My blogging group, Generation Fabulous, hosts a monthly Blog Hop. July's theme is “Transformative Travel.” I knew exactly what to write about...
On this date thirty-seven years ago I stood beneath the glorious ceiling of the Sistine Chapel. I also toured St. Peter's Basilica that day, thinking - paraphrasing my travel diary - "It's really pretty, but I'm too tired to appreciate it."
Reading those words now, I wish I could reach through the barrier of years and shake me by my tanned teenage shoulders.
How I would love a second chance to tour Rome, the Vatican, and everything else I saw on that trip, especially now that I'm Catholic, instead of somewhere between Baptist and agnostic!
But I guess I'll cut myself some slack. I mean, I was just seventeen, on the 20th day of a whirlwind month-long very-shoestring tour of Europe sponsored by the Foreign Study League, a Reader's Digest subsidiary.
I found out about it through my high school sociology teacher, Ms. Cook, who had been on a FSL tour before and was going to go again as a chaperone that summer of '76, between my junior and senior years of high school.
A history nerd and anglophile, just the idea of traveling to Europe and seeing all of those castles, walking those cobbled streets...oh, it made my knees weak.
My parents were already stretched thin financially, but they both longed to travel, too, and the next best thing to traveling yourself is sending your kid off to experience the world, right?
They got a loan. I was in.
We had meetings for months before our departure date, learning what to pack and how to pack it, what to expect, what they expected of us, etc. In each country we had at least one college-credit-worthy class teaching about its culture and history before being turned loose for three or four days.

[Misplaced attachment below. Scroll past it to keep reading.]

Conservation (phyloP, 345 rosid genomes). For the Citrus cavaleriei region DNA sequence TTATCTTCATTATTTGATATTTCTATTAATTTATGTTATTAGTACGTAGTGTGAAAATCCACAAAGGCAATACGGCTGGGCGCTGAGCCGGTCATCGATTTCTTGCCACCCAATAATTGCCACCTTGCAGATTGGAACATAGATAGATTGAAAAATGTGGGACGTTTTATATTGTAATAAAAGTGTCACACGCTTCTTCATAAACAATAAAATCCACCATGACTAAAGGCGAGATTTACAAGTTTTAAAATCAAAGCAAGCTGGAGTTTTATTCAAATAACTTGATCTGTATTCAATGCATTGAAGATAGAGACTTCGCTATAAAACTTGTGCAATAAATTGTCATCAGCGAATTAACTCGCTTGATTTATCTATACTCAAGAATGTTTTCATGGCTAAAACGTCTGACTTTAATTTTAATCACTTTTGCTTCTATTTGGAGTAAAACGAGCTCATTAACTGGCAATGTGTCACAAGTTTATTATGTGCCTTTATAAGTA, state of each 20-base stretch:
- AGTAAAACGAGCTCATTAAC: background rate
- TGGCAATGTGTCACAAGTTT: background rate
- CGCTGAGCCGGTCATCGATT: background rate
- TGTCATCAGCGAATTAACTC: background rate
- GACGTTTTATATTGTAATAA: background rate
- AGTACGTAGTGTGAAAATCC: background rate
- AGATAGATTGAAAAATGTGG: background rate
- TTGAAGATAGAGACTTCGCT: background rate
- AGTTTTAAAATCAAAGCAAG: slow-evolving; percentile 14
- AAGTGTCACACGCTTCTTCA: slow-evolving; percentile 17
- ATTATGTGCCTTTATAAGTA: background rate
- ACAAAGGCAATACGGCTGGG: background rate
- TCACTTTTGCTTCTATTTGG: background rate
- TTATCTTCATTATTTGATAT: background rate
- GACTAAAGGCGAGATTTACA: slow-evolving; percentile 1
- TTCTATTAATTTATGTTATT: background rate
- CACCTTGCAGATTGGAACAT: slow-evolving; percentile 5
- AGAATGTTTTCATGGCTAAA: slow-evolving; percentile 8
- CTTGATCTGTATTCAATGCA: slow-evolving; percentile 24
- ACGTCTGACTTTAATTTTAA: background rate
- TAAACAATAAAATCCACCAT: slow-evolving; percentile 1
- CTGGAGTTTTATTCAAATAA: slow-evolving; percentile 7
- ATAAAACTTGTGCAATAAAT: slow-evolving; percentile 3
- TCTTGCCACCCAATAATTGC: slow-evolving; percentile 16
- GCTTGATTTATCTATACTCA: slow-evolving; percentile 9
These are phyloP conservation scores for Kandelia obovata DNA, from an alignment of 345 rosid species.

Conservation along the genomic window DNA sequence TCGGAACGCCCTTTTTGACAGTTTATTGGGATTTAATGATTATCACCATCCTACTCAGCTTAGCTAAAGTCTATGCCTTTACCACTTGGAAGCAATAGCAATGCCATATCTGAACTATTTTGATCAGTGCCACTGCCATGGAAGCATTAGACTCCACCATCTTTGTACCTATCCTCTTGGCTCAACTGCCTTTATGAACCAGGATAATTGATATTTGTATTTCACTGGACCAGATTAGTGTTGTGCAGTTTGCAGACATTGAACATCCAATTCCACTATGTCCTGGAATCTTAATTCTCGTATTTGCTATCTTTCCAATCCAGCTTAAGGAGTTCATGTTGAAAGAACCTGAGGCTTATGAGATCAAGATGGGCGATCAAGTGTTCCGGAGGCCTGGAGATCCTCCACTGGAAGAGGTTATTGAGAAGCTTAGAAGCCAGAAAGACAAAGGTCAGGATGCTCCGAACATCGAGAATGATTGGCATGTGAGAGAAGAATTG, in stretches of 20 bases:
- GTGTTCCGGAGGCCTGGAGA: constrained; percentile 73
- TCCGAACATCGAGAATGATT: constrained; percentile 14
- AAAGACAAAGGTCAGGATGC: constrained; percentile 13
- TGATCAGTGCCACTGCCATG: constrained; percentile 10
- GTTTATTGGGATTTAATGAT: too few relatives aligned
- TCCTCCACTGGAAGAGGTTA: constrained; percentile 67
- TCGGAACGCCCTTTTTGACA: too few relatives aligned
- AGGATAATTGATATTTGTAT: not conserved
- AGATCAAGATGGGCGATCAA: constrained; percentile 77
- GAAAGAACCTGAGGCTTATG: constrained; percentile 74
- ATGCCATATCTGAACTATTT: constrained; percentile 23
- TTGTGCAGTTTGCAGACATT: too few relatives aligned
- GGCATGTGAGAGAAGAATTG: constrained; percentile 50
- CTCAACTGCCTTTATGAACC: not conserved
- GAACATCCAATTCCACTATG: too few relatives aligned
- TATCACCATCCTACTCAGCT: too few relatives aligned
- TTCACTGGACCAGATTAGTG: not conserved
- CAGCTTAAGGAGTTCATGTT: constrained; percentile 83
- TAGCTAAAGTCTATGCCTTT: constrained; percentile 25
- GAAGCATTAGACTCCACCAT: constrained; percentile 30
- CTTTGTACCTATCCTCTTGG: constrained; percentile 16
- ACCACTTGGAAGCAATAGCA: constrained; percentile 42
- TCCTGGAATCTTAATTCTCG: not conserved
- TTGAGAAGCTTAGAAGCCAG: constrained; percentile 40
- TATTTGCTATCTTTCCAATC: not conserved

Not totally turned loose - there were some group tours - but we were given tons of free time to wander the cities on our own before meeting up again for dinner.
So here I was, a girl raised in the suburbs...who had never been in a city bigger than Houston (where you get everywhere by car, anyway)...who had only been on an airplane once before in her life...
...yes, here I was zipping around on London's Tube like I'd grown up there, climbing the Eiffel Tower to gaze out over Paris, sleeping on night trains, exploring castles, getting lost in Venice, hailing cabs, and swimming in the Adriatic Sea.
Amazing. Exhausting, but amazing.
We flew from Houston on a plane not much wider than a bus, landing in London's Gatwick airport on June 28.
"A heat wave has been in London. It was about 92 degrees today and no where has air-conditioning. I love London; winding streets & old houses. It's kind of dirty, but it looks right."
I can sense my excitement in the first pages of my travel diary, full of anticipation of adventures to come, dotted with details about the temperature, names of people we met, and even the types of beer I bought in the pub across from our dorms.
"I got a "Blacklable" beer and a"Breaker" malt liquor...Everyone is so friendly. We all stood outside & we met some local guys. Paul, Paul, and Vince. They were real sweet & we talked a long time. Found out a lot about London."
Purely educational conversation, I'm sure. <snicker>
Farther down that same page in my journal I mention a law student from the West Indies named Kameel who helped us with the phones, explained money to us, and loaned me two books to help us with London.
I can still picture us standing in that dorm hallway, talking to him. Kindness is long-remembered.
(I hope I gave the books back.)
Before I made this trip, I had barely stepped foot out of Texas. There had been a day in Matamoros, Mexico on a church choir trip, several trips to Colorado, one to St. Louis where I was immediately put on a plane and flown home because of my asthma, and a jag through New Mexico.